A multinational group headquartered in the US (“US Co.”) owns a subsidiary in Hong Kong. The Hong Kong subsidiary (“HK Co.”) is the shareholding company of a Foreign-Invested Enterprise (“FIE”) in Mainland China. The FIE’s primary business involves sourcing telecommunication products from China and locally selling to their corporate clients.
Initially, when the FIE was established, the registered capital was set at USD 200,000, which would be contributed by the HK Co. with funds sourced from the US Co. This amount of the registered capital was estimated to cover the first year’s expenses. However, the capital was spent sooner than expected due to unforeseen and unfavorable market situations. As a result, the initial funds were not enough to cover the costs.
Under normal circumstances, when an FIE has insufficient registered capital, it may apply for a capital increase. However, in this specific case, it was estimated that the time to complete the capital increase would take at least two months, while the remaining capital was considerably low. And the FIE was at the risk of not being able to pay salaries to the employees, the rent, and its suppliers. An alternative solution is needed for the FIE to obtain working capital in such a time-sensitive situation.
Through an in-depth investigation of the group’s global operation, CW helped the group restructure its China operation so that the revenue stream of the FIE can be further sourced from performing certain activities to support the group’s other entities overseas. Accordingly, financial transactions were structured to provide the FIE with additional funds more efficiently. Our consultants in various fields (accounting, tax, and compliance) work seamlessly together to help the client alleviate the capital shortage in less than one month.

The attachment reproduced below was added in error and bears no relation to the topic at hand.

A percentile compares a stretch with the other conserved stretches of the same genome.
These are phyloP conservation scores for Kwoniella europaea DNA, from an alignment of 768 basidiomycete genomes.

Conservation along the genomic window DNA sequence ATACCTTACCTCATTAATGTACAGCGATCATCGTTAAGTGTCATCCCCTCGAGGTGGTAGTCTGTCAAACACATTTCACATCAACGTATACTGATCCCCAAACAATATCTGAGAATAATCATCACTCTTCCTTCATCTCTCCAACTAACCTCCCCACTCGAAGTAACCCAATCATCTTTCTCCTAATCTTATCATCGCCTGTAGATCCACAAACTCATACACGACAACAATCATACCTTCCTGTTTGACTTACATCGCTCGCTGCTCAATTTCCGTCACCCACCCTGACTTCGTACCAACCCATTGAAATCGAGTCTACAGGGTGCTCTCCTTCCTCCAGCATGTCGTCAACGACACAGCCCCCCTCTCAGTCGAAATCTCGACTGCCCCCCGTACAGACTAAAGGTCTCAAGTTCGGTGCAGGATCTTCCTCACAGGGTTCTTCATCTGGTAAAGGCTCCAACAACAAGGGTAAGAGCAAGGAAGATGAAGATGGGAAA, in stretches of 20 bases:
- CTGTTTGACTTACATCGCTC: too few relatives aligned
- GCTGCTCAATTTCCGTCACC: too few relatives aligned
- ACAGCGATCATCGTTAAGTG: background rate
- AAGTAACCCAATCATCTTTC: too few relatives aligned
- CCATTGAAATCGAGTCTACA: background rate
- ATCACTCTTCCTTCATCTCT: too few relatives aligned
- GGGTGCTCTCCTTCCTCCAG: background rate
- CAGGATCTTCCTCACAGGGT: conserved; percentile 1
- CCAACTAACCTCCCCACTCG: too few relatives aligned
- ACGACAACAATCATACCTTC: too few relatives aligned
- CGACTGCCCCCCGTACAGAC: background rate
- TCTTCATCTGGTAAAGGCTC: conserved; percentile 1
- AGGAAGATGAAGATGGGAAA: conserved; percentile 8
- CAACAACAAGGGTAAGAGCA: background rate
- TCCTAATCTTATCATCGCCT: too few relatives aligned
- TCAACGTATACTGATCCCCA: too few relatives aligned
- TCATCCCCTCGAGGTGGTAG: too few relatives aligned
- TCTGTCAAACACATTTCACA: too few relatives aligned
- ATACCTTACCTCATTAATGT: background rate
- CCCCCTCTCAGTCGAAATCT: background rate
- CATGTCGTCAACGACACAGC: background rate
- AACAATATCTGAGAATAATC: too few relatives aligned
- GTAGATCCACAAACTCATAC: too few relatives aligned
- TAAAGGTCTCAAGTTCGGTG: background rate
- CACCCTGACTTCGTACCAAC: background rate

When setting up a company in China, the registered capital should be set at the appropriate level to provide enough funds before the China entity becomes self-sustainable. Therefore, investors are highly recommended to consult experienced financial advisors on forecasting the working capital amount. In this way, the company can minimize the potential risk of cashflow bottleneck and avoid going through unnecessary bureaucracies that might disrupt daily operations.
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This case study is for illustrative purposes and meant to provide an example of the Firm’s process and methodology. An individual case may vary based on the specific circumstances encountered. There can be no assurance that similar results can be achieved in comparable situations.
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